Mr Alley: You say that you went to the White Horse cellar, Piccadilly, and there this man confessed?
- No I did not. He confessed afterwards.

Q- What promise did you make him to induce him to confess?
- None.

Robert Banks sworn. The prisoner at the bar had bought shoes off me several times and knowing his person I gave him cash for the note; I asked him whose it was? he said it was his master's; I asked him to indorse the note in his master's name; he indorsed the note in a fictitious name, No 25 Edward Street; Helen I think is is spelt.

Q - Was that the note you received of him?
- Yes.

Guilty. (Aged 16).

Judgement respited. Tried by the Second Middlesex Jury before Mr Justice Lawrence.

The Clerk then recorded the main details of each Trial in a register. He wrote:

Wm Dean - steal a Bank Note val 20 pounds of James Massen in his dwell. house.
Note: Puts himself Jury say Guilty no Goods; an objection in point of law arising the Court will advise a Judg-t respited until ...

Judicial Review

At the Middlesex Sept 1796 Session, William's case came up again. The clerk recorded:
The King...
William
Dean
convicted in July Session 1795 on an indictment against him for stealing a Bank note val £20 of James Massen in his dwelling house but an objection in point of law arising and the court not being advised his judgement was respited until 6th. The court now being advised / the opinion of the judges being delivered by the Recorder / say the prisoner was properly convicted and must receive judgement.
By the Court.

Published Report, p 615:

Mr Recorder delivered the Opinions of the Judges in the case of WILLIAM DEAN who was convicted in July Sessions 1795 of stealing a bank note value 20£ in a dw-house as follows: Your case was reserved for the opinions of the Judges; an objection was taken by the Counsel, that your offence was not a capital offence, that it did not fall within the Statute which makes it a capital offence to steal to the value of 40s. in a dwelling house. However it is my misfortune to inform you that the Judges are unanimously of the opinion to overrule that objection they think it ill-founded and therefore that your conviction is a proper an legal conviction.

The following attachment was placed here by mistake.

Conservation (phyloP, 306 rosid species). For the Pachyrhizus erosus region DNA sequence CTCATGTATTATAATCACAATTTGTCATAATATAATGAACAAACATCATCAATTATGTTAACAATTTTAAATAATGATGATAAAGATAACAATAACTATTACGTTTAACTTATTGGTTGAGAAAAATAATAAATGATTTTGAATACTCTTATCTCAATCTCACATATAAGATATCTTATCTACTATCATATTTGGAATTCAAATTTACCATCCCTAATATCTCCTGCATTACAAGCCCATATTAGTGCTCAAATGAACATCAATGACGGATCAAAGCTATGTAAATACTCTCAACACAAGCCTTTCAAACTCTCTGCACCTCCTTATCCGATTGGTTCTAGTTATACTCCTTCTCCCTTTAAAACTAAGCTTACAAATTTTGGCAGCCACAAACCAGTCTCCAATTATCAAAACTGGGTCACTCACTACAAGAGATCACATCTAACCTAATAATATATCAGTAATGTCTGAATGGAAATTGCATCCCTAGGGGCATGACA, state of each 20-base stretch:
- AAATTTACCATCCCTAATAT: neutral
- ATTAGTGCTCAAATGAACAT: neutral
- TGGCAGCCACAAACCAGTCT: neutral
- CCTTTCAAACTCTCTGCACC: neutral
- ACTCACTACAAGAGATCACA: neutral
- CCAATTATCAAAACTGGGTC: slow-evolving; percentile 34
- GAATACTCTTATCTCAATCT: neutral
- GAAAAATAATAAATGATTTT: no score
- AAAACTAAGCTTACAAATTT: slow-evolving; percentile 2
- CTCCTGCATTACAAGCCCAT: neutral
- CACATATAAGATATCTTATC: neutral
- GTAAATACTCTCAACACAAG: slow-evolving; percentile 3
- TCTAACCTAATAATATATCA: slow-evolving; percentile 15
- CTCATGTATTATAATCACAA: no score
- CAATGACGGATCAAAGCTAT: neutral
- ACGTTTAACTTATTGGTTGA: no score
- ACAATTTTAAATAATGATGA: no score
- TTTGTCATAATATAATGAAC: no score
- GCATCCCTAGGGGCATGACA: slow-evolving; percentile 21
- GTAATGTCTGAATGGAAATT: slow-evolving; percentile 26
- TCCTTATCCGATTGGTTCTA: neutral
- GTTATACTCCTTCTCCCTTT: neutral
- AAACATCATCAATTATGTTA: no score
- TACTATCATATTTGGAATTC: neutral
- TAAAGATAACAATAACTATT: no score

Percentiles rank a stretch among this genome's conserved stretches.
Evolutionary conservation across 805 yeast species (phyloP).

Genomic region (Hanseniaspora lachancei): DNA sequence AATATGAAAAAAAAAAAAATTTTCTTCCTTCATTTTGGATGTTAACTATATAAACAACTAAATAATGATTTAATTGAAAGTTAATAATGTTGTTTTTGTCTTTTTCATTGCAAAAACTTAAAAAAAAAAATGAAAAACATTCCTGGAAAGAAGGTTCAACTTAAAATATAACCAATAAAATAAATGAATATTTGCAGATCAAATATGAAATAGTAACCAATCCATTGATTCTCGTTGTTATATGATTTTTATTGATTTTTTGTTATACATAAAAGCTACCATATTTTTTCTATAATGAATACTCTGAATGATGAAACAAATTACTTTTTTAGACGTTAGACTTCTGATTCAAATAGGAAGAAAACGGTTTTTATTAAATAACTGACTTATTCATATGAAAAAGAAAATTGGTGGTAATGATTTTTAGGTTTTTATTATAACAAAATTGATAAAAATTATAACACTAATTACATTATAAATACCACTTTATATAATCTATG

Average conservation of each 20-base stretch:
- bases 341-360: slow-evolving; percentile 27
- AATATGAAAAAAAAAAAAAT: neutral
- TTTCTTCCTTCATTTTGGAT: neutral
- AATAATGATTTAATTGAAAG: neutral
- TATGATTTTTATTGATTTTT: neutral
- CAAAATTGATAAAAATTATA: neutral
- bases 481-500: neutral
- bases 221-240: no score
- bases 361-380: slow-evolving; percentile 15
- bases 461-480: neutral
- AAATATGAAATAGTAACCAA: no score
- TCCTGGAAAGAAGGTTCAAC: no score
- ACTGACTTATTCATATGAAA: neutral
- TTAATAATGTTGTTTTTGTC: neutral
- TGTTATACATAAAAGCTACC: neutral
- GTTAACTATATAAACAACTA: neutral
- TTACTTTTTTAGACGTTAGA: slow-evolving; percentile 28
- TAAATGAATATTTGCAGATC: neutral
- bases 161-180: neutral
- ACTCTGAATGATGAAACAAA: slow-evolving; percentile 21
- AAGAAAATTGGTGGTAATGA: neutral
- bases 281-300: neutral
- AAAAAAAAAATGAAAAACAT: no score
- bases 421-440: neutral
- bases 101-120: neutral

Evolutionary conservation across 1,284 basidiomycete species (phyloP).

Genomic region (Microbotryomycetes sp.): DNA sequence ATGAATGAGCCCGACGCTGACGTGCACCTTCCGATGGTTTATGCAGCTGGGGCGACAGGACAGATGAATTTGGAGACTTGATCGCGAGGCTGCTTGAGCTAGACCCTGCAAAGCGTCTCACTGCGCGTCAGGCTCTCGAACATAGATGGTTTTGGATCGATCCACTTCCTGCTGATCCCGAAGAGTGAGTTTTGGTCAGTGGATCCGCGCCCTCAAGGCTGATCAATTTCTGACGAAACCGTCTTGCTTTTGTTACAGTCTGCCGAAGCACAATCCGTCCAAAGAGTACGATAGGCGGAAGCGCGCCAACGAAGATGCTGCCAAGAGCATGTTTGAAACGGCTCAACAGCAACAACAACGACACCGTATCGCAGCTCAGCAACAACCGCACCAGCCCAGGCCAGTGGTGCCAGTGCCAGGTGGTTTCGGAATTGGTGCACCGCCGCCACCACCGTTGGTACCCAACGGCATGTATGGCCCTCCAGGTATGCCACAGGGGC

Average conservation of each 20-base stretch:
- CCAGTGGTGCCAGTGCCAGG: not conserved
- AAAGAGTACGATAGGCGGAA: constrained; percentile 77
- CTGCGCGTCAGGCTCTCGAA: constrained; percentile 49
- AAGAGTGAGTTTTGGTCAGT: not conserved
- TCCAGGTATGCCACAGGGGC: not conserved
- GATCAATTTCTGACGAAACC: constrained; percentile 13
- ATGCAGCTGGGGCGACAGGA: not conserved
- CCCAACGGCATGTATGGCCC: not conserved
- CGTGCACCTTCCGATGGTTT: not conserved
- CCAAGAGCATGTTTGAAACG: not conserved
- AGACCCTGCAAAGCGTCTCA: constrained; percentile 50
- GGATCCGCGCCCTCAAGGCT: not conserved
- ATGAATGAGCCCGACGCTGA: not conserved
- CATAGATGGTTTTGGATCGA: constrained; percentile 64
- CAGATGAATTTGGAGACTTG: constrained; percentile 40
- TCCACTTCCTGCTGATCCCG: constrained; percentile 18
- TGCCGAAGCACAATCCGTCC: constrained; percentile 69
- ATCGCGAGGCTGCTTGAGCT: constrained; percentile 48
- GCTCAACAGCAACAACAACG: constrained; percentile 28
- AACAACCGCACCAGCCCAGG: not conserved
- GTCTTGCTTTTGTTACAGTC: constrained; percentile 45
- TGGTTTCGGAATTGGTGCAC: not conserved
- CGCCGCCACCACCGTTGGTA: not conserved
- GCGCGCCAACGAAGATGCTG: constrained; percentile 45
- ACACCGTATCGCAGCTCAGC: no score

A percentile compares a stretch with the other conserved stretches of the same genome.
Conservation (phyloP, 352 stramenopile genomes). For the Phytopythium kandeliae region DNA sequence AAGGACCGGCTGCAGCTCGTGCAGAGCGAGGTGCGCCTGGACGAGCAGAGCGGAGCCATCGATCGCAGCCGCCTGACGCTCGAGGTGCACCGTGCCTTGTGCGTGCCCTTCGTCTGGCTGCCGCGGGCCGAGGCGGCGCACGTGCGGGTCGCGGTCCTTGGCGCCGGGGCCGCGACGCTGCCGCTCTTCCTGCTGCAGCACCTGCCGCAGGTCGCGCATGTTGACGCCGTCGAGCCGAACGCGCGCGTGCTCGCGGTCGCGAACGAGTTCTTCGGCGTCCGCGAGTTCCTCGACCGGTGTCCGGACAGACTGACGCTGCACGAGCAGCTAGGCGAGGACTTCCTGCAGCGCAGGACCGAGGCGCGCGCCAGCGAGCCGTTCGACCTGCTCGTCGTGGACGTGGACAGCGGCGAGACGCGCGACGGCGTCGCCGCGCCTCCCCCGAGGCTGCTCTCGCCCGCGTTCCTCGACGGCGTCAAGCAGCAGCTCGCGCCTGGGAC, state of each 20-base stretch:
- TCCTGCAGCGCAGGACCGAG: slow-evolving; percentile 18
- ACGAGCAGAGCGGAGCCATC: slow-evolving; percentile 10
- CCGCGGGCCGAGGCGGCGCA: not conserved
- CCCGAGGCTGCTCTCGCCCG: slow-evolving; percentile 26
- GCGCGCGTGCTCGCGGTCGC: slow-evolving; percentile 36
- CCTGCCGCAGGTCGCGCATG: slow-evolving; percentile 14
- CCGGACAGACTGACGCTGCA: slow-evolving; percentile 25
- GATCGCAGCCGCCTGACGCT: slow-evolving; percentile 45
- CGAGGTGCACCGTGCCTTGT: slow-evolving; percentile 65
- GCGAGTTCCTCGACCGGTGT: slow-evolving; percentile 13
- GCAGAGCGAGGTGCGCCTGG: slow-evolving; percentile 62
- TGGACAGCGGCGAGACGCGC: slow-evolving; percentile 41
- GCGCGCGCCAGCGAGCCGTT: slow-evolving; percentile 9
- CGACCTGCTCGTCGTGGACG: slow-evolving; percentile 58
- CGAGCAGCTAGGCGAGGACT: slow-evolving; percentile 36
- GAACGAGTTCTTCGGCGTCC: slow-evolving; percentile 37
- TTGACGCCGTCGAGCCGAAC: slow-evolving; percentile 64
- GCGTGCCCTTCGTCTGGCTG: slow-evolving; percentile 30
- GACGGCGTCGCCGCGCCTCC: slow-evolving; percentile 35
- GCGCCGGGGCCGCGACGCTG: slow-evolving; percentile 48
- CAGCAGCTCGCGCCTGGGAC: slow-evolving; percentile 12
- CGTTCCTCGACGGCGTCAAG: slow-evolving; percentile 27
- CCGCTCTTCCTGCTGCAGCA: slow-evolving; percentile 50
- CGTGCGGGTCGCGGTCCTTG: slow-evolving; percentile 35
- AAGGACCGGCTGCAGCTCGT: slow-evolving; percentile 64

p. 616
... Received Sentence of Death - 9 : ..., William Dean, ...

Final Sentence

It would appear that William Dean was again respited, for he was included in the September Session 1797 with the final outcome of his felony recorded:
Names of
several
men &
WILLIAM
DEAN
Attainted by former Sessions of Felony but execution of their judgements respited by His Majesty during his royal pleasure and His Majesty since being graciously pleased to extend his royal mercy unto them on condition of their being transported to the Eastern Coast of New South Wales or some other one of the Islands adjacent for and during the term of their natural lives signified in writing by one of His Majesty's Secretaries of State they are now ordered to be transported to the East Coast of New South Wales (or one other of the Islands adjacent) for and during the term of their natural lives.

-- Beryl Rooke, 1976


Story: Elizabeth Hollingsworth (1781 - 1839)

From Beryl Rooke, added to this site 22 Dec 2001

Elizabeth was a Londoner. She was tried 16 February 1803 at the Old Bailey for stealing £1 from her employer William Adams and sentenced to transportation for 7 years.

She sailed on "Experiment 1" on 2nd Jan 1804, arriving in New South Wales on 24 June 1804.

She was soon employed by William Dean at Eastern Creek and they married Christmas Day 1806 at St John's Church, Parramatta.

-- Beryl Rooke, 1976